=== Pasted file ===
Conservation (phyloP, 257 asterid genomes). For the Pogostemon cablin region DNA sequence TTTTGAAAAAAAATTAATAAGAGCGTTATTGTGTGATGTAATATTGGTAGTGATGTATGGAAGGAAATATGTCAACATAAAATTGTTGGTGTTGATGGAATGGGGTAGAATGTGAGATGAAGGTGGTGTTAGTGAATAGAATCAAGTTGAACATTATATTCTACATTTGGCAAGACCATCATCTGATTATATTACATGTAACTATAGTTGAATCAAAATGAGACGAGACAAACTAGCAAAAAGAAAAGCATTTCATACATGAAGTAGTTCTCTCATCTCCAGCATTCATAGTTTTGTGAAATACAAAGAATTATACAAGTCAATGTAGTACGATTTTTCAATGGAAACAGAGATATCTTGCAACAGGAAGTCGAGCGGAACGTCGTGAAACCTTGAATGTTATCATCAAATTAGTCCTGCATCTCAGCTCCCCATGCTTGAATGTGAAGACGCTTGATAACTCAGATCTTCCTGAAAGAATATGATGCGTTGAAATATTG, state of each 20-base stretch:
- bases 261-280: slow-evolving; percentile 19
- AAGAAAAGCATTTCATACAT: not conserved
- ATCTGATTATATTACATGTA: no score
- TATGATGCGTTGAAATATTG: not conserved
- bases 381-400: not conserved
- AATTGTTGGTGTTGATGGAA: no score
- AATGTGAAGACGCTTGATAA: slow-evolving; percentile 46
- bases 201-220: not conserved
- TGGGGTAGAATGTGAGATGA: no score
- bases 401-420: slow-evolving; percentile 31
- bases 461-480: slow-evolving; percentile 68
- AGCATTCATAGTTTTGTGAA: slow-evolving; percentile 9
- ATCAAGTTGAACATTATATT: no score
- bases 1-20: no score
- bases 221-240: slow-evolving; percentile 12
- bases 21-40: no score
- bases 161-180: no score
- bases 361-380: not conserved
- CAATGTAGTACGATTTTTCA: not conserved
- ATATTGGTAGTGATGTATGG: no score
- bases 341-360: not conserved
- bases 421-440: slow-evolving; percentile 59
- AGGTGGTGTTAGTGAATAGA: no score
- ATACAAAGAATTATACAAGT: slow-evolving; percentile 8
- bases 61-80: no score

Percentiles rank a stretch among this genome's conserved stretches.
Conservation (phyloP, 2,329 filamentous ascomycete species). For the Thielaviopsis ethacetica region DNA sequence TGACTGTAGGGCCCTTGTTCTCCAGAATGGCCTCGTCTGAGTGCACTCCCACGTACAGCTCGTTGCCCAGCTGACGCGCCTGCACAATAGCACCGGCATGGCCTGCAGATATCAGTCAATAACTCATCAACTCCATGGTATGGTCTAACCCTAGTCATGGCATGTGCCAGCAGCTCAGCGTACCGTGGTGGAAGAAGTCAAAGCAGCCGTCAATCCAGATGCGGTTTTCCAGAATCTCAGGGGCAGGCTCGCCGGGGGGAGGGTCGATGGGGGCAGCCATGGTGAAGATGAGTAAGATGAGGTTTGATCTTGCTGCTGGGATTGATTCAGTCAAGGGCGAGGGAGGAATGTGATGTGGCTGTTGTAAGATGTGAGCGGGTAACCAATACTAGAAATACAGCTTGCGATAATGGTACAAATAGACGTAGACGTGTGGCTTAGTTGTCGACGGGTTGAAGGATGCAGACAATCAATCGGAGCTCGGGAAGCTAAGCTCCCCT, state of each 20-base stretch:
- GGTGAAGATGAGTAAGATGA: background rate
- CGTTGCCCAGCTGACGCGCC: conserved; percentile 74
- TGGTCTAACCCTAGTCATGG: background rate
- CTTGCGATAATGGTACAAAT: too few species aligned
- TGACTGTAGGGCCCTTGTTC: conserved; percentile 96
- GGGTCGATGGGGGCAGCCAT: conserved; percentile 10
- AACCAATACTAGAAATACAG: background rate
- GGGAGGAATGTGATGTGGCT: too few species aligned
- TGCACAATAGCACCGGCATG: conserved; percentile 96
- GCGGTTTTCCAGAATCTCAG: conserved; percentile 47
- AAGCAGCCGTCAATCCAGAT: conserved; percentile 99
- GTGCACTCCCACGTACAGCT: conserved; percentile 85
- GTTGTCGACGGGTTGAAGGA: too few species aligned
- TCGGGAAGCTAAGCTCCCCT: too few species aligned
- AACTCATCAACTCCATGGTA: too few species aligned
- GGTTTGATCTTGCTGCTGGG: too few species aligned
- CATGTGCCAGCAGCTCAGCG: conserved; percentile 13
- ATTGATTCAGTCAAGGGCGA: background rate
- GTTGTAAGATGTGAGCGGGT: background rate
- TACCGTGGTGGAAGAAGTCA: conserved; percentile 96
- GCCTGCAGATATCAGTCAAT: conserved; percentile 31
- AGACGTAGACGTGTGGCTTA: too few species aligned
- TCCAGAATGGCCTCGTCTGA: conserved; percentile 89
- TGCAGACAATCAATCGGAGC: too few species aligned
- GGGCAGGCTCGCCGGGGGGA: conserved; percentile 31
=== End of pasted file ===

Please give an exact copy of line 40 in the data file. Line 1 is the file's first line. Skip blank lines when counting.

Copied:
- GTGCACTCCCACGTACAGCT: conserved; percentile 85